Cracks in the Holuhraun lava flow field near Barðarbunga. These may be related to the earthquake swarm currently underway in the area.
Icelandic Meteorological Office, video capture from RUV.is. The biggest development in the ongoing volcanic crisis surrounding Barðarbunga in Iceland was the discovery of a number of depressions in the ice that fills the volcano's caldera. The four "cauldrons" in the ice are relatively shallow, only 10-15 meters deep but are 1 km across and make a string that spans 4-6 km along the surface of the ice. UPDATE 2:45PM EDT: No changes were noticed in the ice cauldrons since yesterday, suggesting whatever formed them is not ongoing. Scientists from the Icelandic Meteorological Office and University of Iceland took a number of flights over the region to observe these features that have come to two main preliminary conclusions: (1) these depressions are likely caused by melting of the ice from below and (2) these depressions lie along the water divide Jökulsá á Fjöllum River, which flows beneath 400-600 meters of ice. Now, this water from melting can't just disappear, so the IMO scientists have been surveying potential places where water drains from the caldera and found that Grímsvötn Lake has risen 5-10 meters over the last week, so that seems like the destination of the 30-40 million cubic meters of meltwater. Flights over the area also revealed cracks in the Vatnajokull ice cap and cracks in the Holuhraun lava flow fields (see above; check out video here) that could be related to the intense seismicity that the area has been experiencing over the past week, although there is some debate about how new these features (see above) might be. Large earthquakes (M5+) continue to occur along the caldera rim at Barðarbunga, including one this morning.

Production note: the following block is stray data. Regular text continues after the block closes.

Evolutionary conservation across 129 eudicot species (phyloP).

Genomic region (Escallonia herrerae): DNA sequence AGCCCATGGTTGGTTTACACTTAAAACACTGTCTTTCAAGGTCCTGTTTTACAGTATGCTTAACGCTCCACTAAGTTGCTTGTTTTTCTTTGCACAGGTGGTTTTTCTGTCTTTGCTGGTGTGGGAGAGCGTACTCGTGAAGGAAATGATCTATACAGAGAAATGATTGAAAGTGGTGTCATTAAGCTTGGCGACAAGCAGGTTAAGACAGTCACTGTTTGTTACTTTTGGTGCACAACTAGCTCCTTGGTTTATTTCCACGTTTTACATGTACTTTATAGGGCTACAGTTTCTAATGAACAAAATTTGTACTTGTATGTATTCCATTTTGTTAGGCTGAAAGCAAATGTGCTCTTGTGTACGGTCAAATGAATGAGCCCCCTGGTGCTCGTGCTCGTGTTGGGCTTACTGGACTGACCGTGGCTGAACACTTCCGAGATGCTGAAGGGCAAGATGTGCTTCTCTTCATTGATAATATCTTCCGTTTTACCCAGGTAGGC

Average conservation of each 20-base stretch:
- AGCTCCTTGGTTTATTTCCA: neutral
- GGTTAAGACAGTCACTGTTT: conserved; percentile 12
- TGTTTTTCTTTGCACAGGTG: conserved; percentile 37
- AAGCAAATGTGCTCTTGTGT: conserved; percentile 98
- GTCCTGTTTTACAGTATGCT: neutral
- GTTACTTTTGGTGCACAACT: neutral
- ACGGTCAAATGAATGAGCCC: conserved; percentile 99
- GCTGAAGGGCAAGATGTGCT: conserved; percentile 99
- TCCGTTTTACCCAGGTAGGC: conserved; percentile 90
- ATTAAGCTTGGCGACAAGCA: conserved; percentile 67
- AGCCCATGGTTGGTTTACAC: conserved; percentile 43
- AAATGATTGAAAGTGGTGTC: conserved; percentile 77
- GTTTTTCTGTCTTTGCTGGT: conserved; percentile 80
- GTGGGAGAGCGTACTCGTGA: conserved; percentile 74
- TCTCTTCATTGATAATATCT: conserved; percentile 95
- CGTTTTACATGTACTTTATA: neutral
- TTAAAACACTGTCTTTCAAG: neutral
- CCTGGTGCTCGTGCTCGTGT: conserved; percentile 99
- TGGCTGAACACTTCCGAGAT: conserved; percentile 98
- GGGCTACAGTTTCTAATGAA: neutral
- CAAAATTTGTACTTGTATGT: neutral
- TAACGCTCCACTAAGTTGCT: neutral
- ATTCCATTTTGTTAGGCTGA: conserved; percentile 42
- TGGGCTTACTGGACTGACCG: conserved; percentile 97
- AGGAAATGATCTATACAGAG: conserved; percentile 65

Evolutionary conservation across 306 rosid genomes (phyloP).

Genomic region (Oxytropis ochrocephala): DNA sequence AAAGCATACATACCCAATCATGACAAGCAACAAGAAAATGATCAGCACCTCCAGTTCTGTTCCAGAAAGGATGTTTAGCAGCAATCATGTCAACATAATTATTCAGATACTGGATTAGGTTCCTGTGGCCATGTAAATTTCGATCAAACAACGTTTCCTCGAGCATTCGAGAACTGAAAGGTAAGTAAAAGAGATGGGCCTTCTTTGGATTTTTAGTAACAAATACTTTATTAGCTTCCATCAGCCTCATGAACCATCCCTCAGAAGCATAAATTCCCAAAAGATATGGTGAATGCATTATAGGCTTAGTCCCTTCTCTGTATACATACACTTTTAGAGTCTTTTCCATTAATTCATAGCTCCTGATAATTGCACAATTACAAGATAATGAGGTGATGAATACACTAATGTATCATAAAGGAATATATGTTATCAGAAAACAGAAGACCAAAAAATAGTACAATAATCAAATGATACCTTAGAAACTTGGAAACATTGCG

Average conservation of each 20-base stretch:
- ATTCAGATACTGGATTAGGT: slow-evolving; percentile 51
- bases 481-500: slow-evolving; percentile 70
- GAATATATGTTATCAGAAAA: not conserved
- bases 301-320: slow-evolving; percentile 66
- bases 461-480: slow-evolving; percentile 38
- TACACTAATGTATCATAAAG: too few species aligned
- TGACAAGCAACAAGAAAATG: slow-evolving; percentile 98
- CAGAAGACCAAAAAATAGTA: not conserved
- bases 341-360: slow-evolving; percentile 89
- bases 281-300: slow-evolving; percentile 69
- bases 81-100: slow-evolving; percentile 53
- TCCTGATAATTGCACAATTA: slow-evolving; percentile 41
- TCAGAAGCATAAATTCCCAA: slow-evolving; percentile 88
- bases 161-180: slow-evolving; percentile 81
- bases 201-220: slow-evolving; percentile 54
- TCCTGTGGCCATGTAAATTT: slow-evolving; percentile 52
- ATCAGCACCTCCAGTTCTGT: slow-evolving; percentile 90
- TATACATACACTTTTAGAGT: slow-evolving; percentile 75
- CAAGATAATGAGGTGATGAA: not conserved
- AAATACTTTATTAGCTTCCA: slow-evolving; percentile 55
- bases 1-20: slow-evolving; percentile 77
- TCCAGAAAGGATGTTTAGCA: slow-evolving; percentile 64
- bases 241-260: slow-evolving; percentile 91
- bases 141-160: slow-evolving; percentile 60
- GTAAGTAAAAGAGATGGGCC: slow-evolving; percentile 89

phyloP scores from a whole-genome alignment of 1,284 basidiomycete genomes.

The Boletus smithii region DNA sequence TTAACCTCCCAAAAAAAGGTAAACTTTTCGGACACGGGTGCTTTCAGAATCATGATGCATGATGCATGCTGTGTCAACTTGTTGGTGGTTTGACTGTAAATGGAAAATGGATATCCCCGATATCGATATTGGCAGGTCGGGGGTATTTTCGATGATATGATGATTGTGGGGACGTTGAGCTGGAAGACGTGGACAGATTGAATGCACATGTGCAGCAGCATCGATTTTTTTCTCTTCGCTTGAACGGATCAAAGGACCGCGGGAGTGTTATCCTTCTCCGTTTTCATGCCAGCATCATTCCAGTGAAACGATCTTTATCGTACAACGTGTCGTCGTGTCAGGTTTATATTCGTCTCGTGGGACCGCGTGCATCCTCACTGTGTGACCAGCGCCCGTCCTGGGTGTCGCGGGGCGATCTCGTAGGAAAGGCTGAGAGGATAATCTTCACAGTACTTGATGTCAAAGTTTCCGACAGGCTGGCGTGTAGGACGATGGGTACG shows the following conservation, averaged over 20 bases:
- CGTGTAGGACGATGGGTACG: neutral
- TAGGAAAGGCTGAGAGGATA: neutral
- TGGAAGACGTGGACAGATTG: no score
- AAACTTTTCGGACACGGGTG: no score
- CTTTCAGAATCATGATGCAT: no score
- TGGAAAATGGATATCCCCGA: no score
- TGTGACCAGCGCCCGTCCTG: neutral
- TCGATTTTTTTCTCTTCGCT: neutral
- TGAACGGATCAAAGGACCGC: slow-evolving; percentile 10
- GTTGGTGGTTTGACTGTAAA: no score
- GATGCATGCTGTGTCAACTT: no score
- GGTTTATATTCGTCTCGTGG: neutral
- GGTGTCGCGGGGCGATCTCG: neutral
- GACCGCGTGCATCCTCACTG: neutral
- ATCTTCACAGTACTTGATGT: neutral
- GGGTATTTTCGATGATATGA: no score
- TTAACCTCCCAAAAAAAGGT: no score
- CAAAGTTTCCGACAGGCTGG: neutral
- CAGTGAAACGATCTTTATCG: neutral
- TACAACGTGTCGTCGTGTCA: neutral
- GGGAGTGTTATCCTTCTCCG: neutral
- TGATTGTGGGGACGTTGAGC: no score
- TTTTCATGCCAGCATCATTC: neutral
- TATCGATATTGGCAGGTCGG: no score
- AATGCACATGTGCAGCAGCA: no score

Cracks in the land surface (?) near Holuhraun near the Barðarbunga caldera, seen on August 27, 2014.
Icelandic Coast Guard UPDATE: It appears that the Coast Guard image is not of one of the ice cauldrons but rather cracks in the land surface like the image at the top. These cracks may be older features or may have formed during the recent activity. I will look for new images of the ice cauldrons and post once they are made public. Now, the question on everyone's mind is: What is causing the melting? It doesn't have to be a subglacial eruption. In fact, just intense hydrothermal activity brought on by the intruding basalt beneath can easily melt ice that is resting at/near the land surface. So, although they have seen these cauldrons and signs of water leaving the caldera, there is little-to-no other evidence that any eruption of lava as taken place. That being said, this is all happening under half a kilometer of ice, so really we just have circumstantial evidence with which to work. The second interesting development today is the extension of the intrusion to the northeast into the Askja basaltic fissure zone, which runs for 100 km NW to SE near Askja. Now, this isn't under the main edifice of the volcano, but rather the peripheral areas where basaltic lava flows have issued in the past. With this new development, the IMO has raised the volcanic alert level at Askja to Yellow (with Barðarbunga remaining at orange). In all likelihood, this new development means that we have an increased chance of a new basaltic fissure eruption in the area between Askja and Dyngjujökull ... but just in case the intrusion continues towards the caldera, I've speculated on some potential scenarios (which are still highly unlikely). So, the waiting continues as Barðarbunga keeps on rocking and melting.